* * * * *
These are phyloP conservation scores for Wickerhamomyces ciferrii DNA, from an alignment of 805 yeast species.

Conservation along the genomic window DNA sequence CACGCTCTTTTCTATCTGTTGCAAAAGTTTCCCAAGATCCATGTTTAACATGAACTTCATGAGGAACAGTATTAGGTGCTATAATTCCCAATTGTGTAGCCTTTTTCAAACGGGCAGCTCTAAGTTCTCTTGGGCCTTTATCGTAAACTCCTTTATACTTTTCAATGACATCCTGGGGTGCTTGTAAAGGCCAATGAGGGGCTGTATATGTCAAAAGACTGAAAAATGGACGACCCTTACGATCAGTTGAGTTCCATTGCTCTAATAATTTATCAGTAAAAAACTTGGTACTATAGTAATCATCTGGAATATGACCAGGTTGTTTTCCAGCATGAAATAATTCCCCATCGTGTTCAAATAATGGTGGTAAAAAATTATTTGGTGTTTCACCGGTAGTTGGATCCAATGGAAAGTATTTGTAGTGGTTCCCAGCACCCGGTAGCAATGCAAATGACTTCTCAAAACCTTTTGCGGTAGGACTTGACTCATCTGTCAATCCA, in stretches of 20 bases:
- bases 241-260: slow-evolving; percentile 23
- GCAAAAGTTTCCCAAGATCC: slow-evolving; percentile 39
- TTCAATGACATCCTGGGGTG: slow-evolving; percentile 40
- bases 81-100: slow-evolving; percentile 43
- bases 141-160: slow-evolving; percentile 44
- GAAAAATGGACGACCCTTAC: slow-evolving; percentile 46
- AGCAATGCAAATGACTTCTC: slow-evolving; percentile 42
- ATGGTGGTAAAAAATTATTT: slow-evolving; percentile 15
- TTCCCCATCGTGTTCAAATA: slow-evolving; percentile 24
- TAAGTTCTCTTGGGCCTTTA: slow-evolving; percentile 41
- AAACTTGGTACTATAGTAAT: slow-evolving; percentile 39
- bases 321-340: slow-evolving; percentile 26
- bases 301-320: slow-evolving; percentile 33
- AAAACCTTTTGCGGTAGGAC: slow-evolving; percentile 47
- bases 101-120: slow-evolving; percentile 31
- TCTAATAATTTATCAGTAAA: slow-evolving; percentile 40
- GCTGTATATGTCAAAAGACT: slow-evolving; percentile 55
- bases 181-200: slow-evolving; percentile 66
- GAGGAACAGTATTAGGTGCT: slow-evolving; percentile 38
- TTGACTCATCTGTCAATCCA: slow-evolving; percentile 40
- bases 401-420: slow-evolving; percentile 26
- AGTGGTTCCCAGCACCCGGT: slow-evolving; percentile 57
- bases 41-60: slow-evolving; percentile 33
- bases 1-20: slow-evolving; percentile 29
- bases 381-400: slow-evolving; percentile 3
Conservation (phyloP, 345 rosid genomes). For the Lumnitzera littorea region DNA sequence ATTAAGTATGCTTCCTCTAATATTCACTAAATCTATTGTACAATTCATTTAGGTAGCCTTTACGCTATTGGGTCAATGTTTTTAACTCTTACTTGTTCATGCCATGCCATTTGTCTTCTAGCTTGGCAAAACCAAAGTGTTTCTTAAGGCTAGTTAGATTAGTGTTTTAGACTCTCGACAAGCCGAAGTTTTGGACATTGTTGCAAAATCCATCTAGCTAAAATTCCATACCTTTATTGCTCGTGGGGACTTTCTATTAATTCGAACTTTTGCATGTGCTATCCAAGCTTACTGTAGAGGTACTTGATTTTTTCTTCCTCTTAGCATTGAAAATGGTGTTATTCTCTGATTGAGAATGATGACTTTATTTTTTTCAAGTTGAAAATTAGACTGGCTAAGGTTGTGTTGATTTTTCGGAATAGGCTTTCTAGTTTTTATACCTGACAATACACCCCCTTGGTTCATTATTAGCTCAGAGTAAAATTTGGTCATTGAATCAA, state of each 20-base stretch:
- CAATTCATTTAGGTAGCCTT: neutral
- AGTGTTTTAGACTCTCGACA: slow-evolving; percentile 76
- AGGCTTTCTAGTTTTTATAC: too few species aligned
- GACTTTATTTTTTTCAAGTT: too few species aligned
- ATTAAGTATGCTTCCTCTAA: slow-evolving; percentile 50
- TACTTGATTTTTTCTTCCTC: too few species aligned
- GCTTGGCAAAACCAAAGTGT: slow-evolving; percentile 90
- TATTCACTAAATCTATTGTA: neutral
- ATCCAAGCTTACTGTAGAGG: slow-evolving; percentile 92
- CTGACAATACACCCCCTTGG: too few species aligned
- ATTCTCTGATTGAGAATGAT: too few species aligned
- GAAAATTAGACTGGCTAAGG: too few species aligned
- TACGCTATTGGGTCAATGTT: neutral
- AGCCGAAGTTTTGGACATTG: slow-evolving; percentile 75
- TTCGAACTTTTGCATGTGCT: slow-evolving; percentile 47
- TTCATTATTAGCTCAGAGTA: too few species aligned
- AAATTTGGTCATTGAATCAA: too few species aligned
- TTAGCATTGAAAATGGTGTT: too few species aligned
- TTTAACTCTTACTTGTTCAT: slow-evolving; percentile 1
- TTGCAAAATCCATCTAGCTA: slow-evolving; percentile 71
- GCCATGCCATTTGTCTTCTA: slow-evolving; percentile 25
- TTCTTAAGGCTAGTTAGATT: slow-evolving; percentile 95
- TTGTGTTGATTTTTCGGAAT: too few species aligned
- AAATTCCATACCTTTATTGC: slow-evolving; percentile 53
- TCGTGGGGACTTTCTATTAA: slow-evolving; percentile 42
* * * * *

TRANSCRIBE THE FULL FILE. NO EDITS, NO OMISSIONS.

These are phyloP conservation scores for Wickerhamomyces ciferrii DNA, from an alignment of 805 yeast species.

Conservation along the genomic window DNA sequence CACGCTCTTTTCTATCTGTTGCAAAAGTTTCCCAAGATCCATGTTTAACATGAACTTCATGAGGAACAGTATTAGGTGCTATAATTCCCAATTGTGTAGCCTTTTTCAAACGGGCAGCTCTAAGTTCTCTTGGGCCTTTATCGTAAACTCCTTTATACTTTTCAATGACATCCTGGGGTGCTTGTAAAGGCCAATGAGGGGCTGTATATGTCAAAAGACTGAAAAATGGACGACCCTTACGATCAGTTGAGTTCCATTGCTCTAATAATTTATCAGTAAAAAACTTGGTACTATAGTAATCATCTGGAATATGACCAGGTTGTTTTCCAGCATGAAATAATTCCCCATCGTGTTCAAATAATGGTGGTAAAAAATTATTTGGTGTTTCACCGGTAGTTGGATCCAATGGAAAGTATTTGTAGTGGTTCCCAGCACCCGGTAGCAATGCAAATGACTTCTCAAAACCTTTTGCGGTAGGACTTGACTCATCTGTCAATCCA, in stretches of 20 bases:
- bases 241-260: slow-evolving; percentile 23
- GCAAAAGTTTCCCAAGATCC: slow-evolving; percentile 39
- TTCAATGACATCCTGGGGTG: slow-evolving; percentile 40
- bases 81-100: slow-evolving; percentile 43
- bases 141-160: slow-evolving; percentile 44
- GAAAAATGGACGACCCTTAC: slow-evolving; percentile 46
- AGCAATGCAAATGACTTCTC: slow-evolving; percentile 42
- ATGGTGGTAAAAAATTATTT: slow-evolving; percentile 15
- TTCCCCATCGTGTTCAAATA: slow-evolving; percentile 24
- TAAGTTCTCTTGGGCCTTTA: slow-evolving; percentile 41
- AAACTTGGTACTATAGTAAT: slow-evolving; percentile 39
- bases 321-340: slow-evolving; percentile 26
- bases 301-320: slow-evolving; percentile 33
- AAAACCTTTTGCGGTAGGAC: slow-evolving; percentile 47
- bases 101-120: slow-evolving; percentile 31
- TCTAATAATTTATCAGTAAA: slow-evolving; percentile 40
- GCTGTATATGTCAAAAGACT: slow-evolving; percentile 55
- bases 181-200: slow-evolving; percentile 66
- GAGGAACAGTATTAGGTGCT: slow-evolving; percentile 38
- TTGACTCATCTGTCAATCCA: slow-evolving; percentile 40
- bases 401-420: slow-evolving; percentile 26
- AGTGGTTCCCAGCACCCGGT: slow-evolving; percentile 57
- bases 41-60: slow-evolving; percentile 33
- bases 1-20: slow-evolving; percentile 29
- bases 381-400: slow-evolving; percentile 3
Conservation (phyloP, 345 rosid genomes). For the Lumnitzera littorea region DNA sequence ATTAAGTATGCTTCCTCTAATATTCACTAAATCTATTGTACAATTCATTTAGGTAGCCTTTACGCTATTGGGTCAATGTTTTTAACTCTTACTTGTTCATGCCATGCCATTTGTCTTCTAGCTTGGCAAAACCAAAGTGTTTCTTAAGGCTAGTTAGATTAGTGTTTTAGACTCTCGACAAGCCGAAGTTTTGGACATTGTTGCAAAATCCATCTAGCTAAAATTCCATACCTTTATTGCTCGTGGGGACTTTCTATTAATTCGAACTTTTGCATGTGCTATCCAAGCTTACTGTAGAGGTACTTGATTTTTTCTTCCTCTTAGCATTGAAAATGGTGTTATTCTCTGATTGAGAATGATGACTTTATTTTTTTCAAGTTGAAAATTAGACTGGCTAAGGTTGTGTTGATTTTTCGGAATAGGCTTTCTAGTTTTTATACCTGACAATACACCCCCTTGGTTCATTATTAGCTCAGAGTAAAATTTGGTCATTGAATCAA, state of each 20-base stretch:
- CAATTCATTTAGGTAGCCTT: neutral
- AGTGTTTTAGACTCTCGACA: slow-evolving; percentile 76
- AGGCTTTCTAGTTTTTATAC: too few species aligned
- GACTTTATTTTTTTCAAGTT: too few species aligned
- ATTAAGTATGCTTCCTCTAA: slow-evolving; percentile 50
- TACTTGATTTTTTCTTCCTC: too few species aligned
- GCTTGGCAAAACCAAAGTGT: slow-evolving; percentile 90
- TATTCACTAAATCTATTGTA: neutral
- ATCCAAGCTTACTGTAGAGG: slow-evolving; percentile 92
- CTGACAATACACCCCCTTGG: too few species aligned
- ATTCTCTGATTGAGAATGAT: too few species aligned
- GAAAATTAGACTGGCTAAGG: too few species aligned
- TACGCTATTGGGTCAATGTT: neutral
- AGCCGAAGTTTTGGACATTG: slow-evolving; percentile 75
- TTCGAACTTTTGCATGTGCT: slow-evolving; percentile 47
- TTCATTATTAGCTCAGAGTA: too few species aligned
- AAATTTGGTCATTGAATCAA: too few species aligned
- TTAGCATTGAAAATGGTGTT: too few species aligned
- TTTAACTCTTACTTGTTCAT: slow-evolving; percentile 1
- TTGCAAAATCCATCTAGCTA: slow-evolving; percentile 71
- GCCATGCCATTTGTCTTCTA: slow-evolving; percentile 25
- TTCTTAAGGCTAGTTAGATT: slow-evolving; percentile 95
- TTGTGTTGATTTTTCGGAAT: too few species aligned
- AAATTCCATACCTTTATTGC: slow-evolving; percentile 53
- TCGTGGGGACTTTCTATTAA: slow-evolving; percentile 42